The integrity evaluator receives the analysis parameters, and begins evaluating the first file in the set of files that is specified by the analysis parameters. In this embodiment, the integrity evaluator operates by examining each file in the set of files, as well as each of the hypertext links found within the files contained in the set of files. The integrity evaluator collects analysis data on the hypertext links and the files in the set of files as part of its examination process.

In this embodiment of the invention, the integrity evaluator examines files and links, and collects analysis data on, any or all of the following: broken links, invalid paths within broken links, links to files not present in the set of files, files that do not contain any links, files that are not linked to any other file in the set of files (orphaned files), links that contain invalid symbols, links that contain invalid backward slashes (“\”) and links that contain characters of incorrect case. In other embodiments of the invention, an integrity evaluator may target any subset of these errors or problems, and/or others not delineated here.

The integrity evaluator may be configured to prepare an HTML integrity analysis report regarding the results of its evaluation. For example, in one embodiment of the invention, the data collected by the integrity evaluator are used to form specific reports or statistics for each type of integrity condition violated by a link and/or file that the evaluator has identified, and an overall summary.

FIG. 1 depicts a computer system for operating an integrity evaluator, according to one embodiment of the invention. In computer system 100, integrity evaluator 160 and operating system 130 are resident in shared memory 120, and are executed by processor 110. Operating system 130 manages the resources (e.g., shared memory 120, processor 110, storage 150) of computer system 100 at a low level, and provides input/output services for integrity evaluator 160. Files 155 comprise one or more electronically stored files to be evaluated by integrity evaluator 160. Storage 150 is a computer readable electronic storage area for files 155. Analysis parameters 140 include parameters or data for initializing and/or guiding the operation of integrity evaluator 160. Integrity analysis report 175 is an accounting of the evaluation performed by integrity evaluator 160.

In one embodiment of the invention, integrity evaluator 160 receives analysis parameters 140. Illustratively, analysis parameters 140 include initialization arguments that specify the location of files 155 within storage 150, the name of the first file, in files 155, to be evaluated by integrity evaluator 160, and/or other operating parameters.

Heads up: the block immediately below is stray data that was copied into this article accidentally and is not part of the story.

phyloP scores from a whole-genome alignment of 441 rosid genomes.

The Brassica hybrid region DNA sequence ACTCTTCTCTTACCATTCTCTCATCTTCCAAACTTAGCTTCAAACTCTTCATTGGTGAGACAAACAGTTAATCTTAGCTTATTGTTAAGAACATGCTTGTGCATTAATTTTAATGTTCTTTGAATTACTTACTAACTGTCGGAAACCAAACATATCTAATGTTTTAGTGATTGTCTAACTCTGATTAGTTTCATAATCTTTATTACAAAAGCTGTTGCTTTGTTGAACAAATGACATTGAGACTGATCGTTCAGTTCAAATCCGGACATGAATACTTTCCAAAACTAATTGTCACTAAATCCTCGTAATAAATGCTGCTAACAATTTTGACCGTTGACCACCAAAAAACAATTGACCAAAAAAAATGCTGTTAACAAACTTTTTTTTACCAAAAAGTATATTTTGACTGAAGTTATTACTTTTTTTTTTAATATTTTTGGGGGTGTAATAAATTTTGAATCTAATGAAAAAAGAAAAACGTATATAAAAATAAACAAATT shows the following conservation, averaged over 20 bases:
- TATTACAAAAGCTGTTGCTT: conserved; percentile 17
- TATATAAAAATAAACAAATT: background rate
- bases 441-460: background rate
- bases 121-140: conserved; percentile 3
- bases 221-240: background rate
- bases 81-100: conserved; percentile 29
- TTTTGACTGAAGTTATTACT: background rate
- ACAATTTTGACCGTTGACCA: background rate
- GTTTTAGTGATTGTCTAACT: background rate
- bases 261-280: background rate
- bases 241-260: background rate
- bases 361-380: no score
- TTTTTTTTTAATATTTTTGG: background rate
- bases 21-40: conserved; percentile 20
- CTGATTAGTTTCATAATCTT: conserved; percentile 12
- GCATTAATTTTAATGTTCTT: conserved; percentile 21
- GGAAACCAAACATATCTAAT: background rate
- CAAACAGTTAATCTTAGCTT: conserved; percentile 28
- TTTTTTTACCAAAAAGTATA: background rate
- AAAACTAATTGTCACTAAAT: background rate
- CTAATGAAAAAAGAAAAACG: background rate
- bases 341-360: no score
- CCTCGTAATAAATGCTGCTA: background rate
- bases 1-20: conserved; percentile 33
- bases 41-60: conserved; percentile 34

Computer system 100 of FIG. 1 may also include one or more ports or interfaces for interacting with other computing or communication devices. In particular, computer 100 may be coupled to a wired or wireless communication link for receiving and/or forwarding files 155, analysis parameters 140, integrity analysis report 175 and/or other information.

FIG. 2 depicts an integrity evaluator, in accordance with an embodiment of the invention. In integrity evaluator 200, integrity evaluation engine 230 receives initialization file 210, evaluates the integrity of HTML file set 220, and produces HTML integrity analysis report 290.

In integrity evaluation engine 230, data collection module 232 gathers file and reference link data from HTML file set 220. Data analysis module 234 examines the data collected by data collection module 232, and maintains analysis data and statistics on each file and/or reference link in HTML file set 220 that violate one or more integrity conditions. Data reporting module 236 uses the analysis data developed by data analysis module 234 to produce HTML integrity analysis report 290. Decompressor 238 decompresses compressed files for analysis, as necessary. In different embodiments of the invention, a compressed file or set of files (e.g., in a .JAR or .ZIP file) may be decompressed before or during an integrity evaluation session. Alternatively, a file may be analyzed in compressed form.

In the illustrated embodiment of the invention, a different set of data may be maintained for each category of integrity conditions that the integrity evaluator searches for. Thus, in FIG. 2, data analysis module 234 maintains the following data collections: broken links data 240, files with no links data 250, absolute links data 260, orphaned files data 270, and invalid symbols data 280. Each collection of data may correspond to a different type or mode of analysis and/or a different report that may be produced. Any data collection may overlap another, and any or all of the data collections may be merged or further divided.